Cover image for The Italian Renaissance
The Italian Renaissance
Walker, Paul Robert.
Personal Author:
Publication Information:
New York : Facts on File, [1995]

Physical Description:
x, 150 pages : illustrations, map ; 23 cm.
Format :


Call Number
Material Type
Home Location
Item Holds
DG533 .W35 1995 Adult Non-Fiction Non-Fiction Area

On Order



Drawing on the latest scholarship, each volume in the World History Library set explores important eras and events, explaining not only what happened but why. Coverage begins by presenting the political, economic, and social background of the country or region at the start of the period. The engaging, clearly written narrative then goes on to describe critical events and themes.

Beginning with a presentation of the important developments of the late Middle Ages, The Italian Renaissance covers key events and cultural achievements during the fourteenth century.

Reviews 1

School Library Journal Review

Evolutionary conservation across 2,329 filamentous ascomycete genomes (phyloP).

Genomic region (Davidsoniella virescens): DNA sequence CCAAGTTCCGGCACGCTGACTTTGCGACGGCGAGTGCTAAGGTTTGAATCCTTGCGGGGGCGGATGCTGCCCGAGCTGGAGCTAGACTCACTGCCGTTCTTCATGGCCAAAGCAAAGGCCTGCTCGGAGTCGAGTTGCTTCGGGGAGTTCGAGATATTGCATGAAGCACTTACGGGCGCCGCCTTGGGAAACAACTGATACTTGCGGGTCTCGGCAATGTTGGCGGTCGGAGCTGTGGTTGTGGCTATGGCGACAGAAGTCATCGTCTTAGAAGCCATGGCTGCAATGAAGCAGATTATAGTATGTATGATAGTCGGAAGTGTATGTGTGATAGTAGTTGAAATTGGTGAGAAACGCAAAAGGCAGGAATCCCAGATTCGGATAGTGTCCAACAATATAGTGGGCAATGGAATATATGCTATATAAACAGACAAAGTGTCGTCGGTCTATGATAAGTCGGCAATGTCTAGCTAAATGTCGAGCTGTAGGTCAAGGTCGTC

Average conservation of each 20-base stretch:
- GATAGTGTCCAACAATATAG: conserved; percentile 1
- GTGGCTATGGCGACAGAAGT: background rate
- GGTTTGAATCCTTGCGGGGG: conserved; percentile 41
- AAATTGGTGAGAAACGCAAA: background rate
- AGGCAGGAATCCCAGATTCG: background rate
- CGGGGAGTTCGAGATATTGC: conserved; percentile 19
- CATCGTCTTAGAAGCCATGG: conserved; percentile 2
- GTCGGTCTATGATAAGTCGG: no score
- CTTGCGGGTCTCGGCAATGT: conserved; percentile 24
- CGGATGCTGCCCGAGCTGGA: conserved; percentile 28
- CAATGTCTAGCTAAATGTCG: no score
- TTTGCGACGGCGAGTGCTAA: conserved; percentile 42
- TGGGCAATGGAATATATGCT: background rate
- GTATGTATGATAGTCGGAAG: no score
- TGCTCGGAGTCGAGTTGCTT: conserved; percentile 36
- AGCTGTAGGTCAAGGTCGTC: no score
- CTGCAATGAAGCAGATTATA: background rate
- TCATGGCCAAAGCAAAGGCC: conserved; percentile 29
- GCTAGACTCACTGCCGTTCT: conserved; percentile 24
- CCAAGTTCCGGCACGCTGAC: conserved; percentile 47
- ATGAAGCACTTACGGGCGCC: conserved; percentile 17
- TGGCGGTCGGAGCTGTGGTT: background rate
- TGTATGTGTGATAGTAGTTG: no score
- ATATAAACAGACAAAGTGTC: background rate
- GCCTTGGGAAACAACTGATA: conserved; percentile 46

Gr 8 Up‘In his introduction, Walker states his belief in the importance of the Renaissance as ``an age of genius'' that saw a great ``outpouring of individual creativity.'' His book is an encyclopedia catalog of these creative, or at least politically notable, individuals. Their actions, dates, titles, and achievements are crowded into pages that read like the ponderous, factual coverage of traditional textbooks. Chapters on the wealthy leaders and political history of the major Italian city states are followed by chapters on the most famous humanists, artists, and early scientists. In one brief chapter and occasional boxed inserts, a nod in the direction of the new scholarship in family, class, and gender is included. The few illustrations are in black and white. The recommended books for further reading are adult titles ``clear...enough for young readers,'' but largely dating from the 1960s. There is too much detail for even the most sophisticated young adult to absorb at a single reading, and not enough information on any single topic or person to make the book useful for reports. The occasional anecdotes and quotations fail to enliven or divert the endless steamroller of facts. At a time when scholars of history are returning to narrative and the art of historical storytelling, Walker, in a work of prodigious labor and attention to detail, presents information without shaping, interpreting, or humanizing the age he admires.‘Shirley Wilton, Ocean County College, Toms River, NJ (c) Copyright 2010. Library Journals LLC, a wholly owned subsidiary of Media Source, Inc. No redistribution permitted.